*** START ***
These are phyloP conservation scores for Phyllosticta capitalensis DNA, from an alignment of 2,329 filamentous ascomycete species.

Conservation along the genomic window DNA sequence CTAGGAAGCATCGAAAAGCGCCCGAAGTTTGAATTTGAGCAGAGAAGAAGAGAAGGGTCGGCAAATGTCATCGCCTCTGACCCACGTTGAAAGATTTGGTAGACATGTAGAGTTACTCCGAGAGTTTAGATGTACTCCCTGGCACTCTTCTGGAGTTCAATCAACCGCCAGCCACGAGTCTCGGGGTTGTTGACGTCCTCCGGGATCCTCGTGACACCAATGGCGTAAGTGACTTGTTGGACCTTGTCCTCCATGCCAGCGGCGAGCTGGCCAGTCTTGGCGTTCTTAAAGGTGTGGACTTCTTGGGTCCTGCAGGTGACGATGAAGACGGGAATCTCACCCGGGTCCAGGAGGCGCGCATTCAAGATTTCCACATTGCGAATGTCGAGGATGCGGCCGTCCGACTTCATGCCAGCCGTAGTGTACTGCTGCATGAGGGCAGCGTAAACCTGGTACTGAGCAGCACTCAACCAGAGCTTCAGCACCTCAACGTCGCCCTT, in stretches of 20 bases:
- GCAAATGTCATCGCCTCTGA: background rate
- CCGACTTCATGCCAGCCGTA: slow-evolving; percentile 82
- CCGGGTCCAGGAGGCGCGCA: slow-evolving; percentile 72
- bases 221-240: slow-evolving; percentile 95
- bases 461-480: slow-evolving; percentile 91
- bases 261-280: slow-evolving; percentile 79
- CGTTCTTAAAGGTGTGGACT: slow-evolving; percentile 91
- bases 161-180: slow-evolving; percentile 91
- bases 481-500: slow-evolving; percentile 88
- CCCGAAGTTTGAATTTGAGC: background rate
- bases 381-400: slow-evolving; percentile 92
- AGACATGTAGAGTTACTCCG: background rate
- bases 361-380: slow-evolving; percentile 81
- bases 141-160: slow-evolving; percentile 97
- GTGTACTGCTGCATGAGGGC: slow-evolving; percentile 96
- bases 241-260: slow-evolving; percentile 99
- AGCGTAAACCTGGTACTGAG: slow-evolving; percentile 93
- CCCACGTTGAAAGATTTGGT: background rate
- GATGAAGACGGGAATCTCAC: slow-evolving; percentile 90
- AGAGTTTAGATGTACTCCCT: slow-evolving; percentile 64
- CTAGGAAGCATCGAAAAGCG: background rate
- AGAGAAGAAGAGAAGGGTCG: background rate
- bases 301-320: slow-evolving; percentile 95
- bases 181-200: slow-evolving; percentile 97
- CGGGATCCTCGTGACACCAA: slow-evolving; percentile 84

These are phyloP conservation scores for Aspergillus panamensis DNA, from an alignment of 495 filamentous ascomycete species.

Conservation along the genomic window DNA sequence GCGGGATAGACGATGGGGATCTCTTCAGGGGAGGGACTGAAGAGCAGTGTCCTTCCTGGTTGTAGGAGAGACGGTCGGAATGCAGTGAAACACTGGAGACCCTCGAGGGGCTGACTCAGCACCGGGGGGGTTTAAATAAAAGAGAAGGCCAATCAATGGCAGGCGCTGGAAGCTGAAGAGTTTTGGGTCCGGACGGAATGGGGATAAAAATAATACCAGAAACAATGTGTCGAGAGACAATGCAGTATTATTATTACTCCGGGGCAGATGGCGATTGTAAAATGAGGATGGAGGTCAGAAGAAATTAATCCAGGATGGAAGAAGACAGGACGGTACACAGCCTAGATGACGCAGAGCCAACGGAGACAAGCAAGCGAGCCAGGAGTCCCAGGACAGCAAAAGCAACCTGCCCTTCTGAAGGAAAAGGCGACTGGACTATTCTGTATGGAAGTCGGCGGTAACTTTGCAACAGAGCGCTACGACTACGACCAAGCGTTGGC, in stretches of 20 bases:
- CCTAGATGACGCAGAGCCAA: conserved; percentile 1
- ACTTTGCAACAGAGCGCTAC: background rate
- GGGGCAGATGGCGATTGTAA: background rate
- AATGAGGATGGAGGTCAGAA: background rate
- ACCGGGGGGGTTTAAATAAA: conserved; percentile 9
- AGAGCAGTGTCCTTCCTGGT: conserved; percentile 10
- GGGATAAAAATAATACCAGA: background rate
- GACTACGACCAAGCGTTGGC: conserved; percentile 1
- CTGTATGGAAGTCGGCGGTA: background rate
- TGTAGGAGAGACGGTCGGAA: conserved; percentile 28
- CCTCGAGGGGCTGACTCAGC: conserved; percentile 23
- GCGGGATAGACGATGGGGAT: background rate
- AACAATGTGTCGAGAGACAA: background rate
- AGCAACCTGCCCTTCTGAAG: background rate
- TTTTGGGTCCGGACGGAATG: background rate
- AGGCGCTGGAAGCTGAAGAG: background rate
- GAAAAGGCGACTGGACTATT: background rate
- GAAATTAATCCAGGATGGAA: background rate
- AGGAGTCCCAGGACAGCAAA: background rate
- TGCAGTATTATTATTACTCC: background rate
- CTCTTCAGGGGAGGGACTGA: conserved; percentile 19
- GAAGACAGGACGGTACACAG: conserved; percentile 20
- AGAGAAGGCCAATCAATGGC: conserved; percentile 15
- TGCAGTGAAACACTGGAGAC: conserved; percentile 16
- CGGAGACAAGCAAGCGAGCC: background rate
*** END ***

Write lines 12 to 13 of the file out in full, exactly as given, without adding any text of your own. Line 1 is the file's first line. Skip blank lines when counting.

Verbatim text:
- CCCGAAGTTTGAATTTGAGC: background rate
- bases 381-400: slow-evolving; percentile 92